In 1971, in the basement of a building on campus, Dr. Phillip Zimbardo conducted what would eventually be called “The Stanford Prison Experiment.” The goal was to observe how uncorrupted humans interact in “the system.” He selected a group of twenty-one students (mostly white and middle class) and randomly assigned them the roles of guard or inmate. A mock prison with cells, guardrooms, bathrooms and cafeteria had been constructed and once “arrested” and “incarcerated” the seven students chosen to be prisoners could not leave. The guards then rotated in two 12-hour shifts of seven. To catalyze the social distance between the two groups, the guards were given batons (they could not hit, though the prisoners didn’t know this) and were required to wear dark sunglasses to prevent eye contact. The prisoners were given grey jumpsuits and numbers that completely replaced their names: “What are you looking at 3-3-2-9-4?!”
Within twenty-four hours both the guards and inmates behavior changed drastically. One inmate had to be released on the second day for having a breakdown. Guards, who had been classmates with the prisoners days before, became abusive and, (the whole experiment is captured on film) in many instances, sadistic. They pulled prisoners out of their cells when sleeping, made them strip off their clothes and put them in “solitary”—a modified broom closet at the end of the hall. This is not to say that the prisoners were angels. They organized a jailbreak and riot, which the guards put down. And through all of this, over five days, Dr Zimbardo watched as the “Warden.” Not until he brought in his girlfriend, a graduate psychology student at Berkeley, did he get a dose of reality. She, being the first outsider to see the mayhem, took one look and demanded that he put it to a halt, which he did, two weeks before its scheduled end. Zimbardo would later write that perhaps the strangest part of the experiment was how he, as the supposed impartial supervisor, lost site of reality in these strange and violent conditions.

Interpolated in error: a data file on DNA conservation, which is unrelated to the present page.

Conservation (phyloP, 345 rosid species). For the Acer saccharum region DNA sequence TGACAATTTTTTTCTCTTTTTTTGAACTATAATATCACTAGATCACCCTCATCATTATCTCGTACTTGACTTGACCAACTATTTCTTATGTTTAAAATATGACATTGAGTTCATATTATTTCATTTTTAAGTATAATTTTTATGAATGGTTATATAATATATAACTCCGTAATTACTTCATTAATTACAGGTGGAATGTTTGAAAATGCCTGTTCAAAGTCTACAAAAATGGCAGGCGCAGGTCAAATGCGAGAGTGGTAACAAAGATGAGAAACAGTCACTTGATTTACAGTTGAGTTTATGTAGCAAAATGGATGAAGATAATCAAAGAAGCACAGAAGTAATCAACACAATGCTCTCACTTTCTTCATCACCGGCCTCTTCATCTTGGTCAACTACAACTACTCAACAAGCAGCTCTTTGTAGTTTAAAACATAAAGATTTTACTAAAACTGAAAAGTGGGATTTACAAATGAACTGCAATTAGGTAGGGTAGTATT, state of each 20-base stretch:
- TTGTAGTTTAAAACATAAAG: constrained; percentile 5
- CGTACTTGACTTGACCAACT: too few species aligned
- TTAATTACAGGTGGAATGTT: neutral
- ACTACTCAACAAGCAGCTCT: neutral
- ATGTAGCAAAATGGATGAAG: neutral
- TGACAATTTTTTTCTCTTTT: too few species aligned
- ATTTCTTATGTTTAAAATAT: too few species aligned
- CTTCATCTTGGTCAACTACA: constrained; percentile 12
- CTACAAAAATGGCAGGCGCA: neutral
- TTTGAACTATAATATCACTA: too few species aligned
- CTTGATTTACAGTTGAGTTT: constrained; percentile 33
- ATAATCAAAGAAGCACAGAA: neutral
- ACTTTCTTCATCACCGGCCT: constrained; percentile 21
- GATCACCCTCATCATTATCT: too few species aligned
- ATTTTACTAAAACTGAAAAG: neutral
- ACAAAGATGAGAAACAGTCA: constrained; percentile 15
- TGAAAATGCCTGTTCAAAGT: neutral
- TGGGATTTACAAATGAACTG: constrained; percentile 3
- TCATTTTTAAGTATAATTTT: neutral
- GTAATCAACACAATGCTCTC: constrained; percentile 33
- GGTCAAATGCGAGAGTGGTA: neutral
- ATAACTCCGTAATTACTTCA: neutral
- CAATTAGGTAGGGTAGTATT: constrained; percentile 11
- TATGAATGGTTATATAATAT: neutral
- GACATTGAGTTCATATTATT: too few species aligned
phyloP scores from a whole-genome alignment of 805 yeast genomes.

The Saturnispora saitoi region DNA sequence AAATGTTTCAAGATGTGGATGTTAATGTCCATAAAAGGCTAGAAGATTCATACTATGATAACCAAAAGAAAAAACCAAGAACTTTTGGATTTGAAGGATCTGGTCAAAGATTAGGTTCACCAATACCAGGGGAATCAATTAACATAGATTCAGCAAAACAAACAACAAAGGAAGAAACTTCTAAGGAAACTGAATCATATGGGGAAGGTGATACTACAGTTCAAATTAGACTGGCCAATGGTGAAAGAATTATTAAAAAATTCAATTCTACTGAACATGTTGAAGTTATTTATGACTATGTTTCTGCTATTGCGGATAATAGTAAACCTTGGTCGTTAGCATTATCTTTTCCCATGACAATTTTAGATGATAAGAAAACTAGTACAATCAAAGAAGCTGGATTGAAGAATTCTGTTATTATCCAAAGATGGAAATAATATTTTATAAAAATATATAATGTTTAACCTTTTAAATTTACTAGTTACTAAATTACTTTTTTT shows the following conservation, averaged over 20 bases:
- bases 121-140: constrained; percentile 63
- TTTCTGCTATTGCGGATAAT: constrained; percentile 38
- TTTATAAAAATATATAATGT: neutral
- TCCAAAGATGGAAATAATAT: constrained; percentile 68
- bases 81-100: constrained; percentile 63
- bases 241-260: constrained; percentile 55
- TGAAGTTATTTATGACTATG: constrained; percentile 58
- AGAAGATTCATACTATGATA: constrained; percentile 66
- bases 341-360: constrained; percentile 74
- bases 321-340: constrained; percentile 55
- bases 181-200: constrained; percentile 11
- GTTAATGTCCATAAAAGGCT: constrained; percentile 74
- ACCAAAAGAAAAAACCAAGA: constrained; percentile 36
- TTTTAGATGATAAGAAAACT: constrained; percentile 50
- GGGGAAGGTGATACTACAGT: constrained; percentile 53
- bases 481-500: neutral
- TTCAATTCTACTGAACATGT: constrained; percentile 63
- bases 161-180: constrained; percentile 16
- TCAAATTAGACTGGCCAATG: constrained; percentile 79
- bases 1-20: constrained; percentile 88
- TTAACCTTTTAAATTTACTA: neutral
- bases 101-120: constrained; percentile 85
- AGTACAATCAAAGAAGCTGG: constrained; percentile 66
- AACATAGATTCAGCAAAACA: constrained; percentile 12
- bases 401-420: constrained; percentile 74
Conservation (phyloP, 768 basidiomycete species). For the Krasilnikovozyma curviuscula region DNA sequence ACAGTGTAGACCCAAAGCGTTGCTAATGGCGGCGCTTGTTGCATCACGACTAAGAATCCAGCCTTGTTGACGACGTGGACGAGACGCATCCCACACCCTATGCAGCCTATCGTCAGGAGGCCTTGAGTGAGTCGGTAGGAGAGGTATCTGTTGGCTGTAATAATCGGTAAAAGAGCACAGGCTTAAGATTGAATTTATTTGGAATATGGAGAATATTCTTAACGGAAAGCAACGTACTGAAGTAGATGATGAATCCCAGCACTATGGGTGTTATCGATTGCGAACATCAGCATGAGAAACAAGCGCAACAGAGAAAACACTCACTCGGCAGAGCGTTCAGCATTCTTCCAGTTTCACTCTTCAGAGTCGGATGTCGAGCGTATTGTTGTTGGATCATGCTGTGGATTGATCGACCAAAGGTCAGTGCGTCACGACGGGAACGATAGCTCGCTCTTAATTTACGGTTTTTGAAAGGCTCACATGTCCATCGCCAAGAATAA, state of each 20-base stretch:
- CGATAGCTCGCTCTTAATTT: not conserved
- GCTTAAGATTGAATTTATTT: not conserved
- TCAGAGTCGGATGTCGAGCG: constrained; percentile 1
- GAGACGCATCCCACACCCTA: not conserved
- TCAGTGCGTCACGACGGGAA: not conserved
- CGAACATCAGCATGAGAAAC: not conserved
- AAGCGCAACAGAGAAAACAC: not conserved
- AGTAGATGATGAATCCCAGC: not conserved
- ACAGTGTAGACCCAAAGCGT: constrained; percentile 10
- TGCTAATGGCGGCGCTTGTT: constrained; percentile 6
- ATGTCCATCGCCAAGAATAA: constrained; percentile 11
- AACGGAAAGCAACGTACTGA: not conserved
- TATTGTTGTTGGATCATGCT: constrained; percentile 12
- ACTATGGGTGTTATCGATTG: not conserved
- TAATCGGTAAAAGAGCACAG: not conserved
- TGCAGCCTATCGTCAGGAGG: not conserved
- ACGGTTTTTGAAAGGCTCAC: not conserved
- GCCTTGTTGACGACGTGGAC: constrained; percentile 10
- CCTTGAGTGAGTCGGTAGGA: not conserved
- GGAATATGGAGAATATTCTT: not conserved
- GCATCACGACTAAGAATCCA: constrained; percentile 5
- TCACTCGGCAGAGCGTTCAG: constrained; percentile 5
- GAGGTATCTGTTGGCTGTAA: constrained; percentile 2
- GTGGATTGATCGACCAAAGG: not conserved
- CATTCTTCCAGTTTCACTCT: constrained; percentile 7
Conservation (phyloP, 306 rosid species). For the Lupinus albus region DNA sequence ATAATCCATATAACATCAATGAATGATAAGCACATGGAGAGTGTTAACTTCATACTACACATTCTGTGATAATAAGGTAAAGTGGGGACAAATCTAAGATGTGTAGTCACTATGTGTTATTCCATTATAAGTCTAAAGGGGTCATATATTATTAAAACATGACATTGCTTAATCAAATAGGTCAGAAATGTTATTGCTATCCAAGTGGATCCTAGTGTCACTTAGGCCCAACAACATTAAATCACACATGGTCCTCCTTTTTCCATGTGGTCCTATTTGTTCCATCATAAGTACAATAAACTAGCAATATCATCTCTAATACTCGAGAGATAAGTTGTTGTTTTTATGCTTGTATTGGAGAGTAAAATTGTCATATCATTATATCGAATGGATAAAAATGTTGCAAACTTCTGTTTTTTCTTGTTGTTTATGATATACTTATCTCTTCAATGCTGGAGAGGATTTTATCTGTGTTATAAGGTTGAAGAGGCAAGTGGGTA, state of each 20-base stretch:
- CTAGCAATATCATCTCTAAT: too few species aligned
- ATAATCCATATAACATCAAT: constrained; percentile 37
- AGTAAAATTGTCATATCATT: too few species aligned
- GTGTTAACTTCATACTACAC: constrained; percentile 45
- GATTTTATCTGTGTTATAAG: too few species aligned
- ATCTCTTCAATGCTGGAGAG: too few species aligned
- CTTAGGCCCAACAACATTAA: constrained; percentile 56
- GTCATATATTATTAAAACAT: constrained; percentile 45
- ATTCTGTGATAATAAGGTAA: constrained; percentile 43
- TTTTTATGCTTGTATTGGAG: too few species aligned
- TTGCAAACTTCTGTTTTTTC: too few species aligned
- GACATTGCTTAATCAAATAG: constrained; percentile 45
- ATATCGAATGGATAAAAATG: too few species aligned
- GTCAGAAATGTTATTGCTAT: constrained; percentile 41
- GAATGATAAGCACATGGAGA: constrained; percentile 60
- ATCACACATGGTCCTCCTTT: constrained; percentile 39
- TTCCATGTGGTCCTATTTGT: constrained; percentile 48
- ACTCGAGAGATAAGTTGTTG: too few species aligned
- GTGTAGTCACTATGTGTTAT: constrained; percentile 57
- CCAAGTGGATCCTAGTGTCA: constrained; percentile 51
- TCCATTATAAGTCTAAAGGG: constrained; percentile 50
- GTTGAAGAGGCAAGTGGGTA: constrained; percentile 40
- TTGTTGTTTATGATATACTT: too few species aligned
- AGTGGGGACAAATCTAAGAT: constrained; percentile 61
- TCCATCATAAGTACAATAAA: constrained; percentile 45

The underlying question is one of psychology’s oldest: is behavior learned or inherent? Nurture vs. Nature, and this experiment is quite a case for the former. All the participants were Stanford students from decent homes with little history of psychological disorders in their families. A week before the experiment they’d been free-loving college kids; a week after being shoved into this “system” together, they were violent guards or rebellious inmates. They were all male, so perhaps the experiment should be run again with half the guards being women. A little estrogen may have calmed the situation. Yet, if you look at the more recent atrocities at Abu Ghraib, some of the guards were female. (Dr Zimbardo was actually called as an expert witness in the Court Marshall of the US soldiers, recommending their acquittal and citing “the system” as the true culprit.)
Once we get past Nurture vs. Nature, let’s keep asking what happens when a group holds systematic power over another? Scientists have looked at ways to replicate the Stanford Experiment, but modern standards largely preclude it. Yet, it’s not hard to make the leap from the basement in Palo Alto, to iron-fisted and/or sadistic regimes.
So how do we, or even, can we define “systematic insanity,” whereby the whole system has lost its mind so, when within its walls, you never realize how crazy it actually is? (Analogy: think about our planet. We’re barreling through space at 67,000 MPH, but if you look out the window, things are pretty calm.) And why, when we hold all the strings, when given undivided power, do people inherently seem to pull them cruelly? The US Constitution constructed our government with three branches for a reason. Is it simply our desire to remain “in power”? Or is it out of our animal competition that we can’t let anyone else pull ahead of us in the Great Race and we’ll go to any measures to prevent it. Maybe the two ideas are really the same.
This is one of those situations that, of course, doesn’t have a neat answer. We know this. But constantly asking the question, observing, recognizing, picking it apart, getting upset with one piece of it, nodding at another in self-reflection, and just keeping it “out there” is important. We don’t want to; the face of it is so ugly and maybe on some level, just a little, tiny bit of it is recognized by dark Nature inside, and it scares us. Yet, The Stanford Prison Experiment is replicated every day in Congo, in Sudan, in Pakistan, in parts of China, and yes, even in the United States. We’ll never vanquish the demon—it’s too deep—but if we keep looking it right in the damn eye, maybe we’ll recognize it a little sooner when it rears its head.
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Caleb Garling lives in San Francisco and wrote The St George’s Angling Club, available at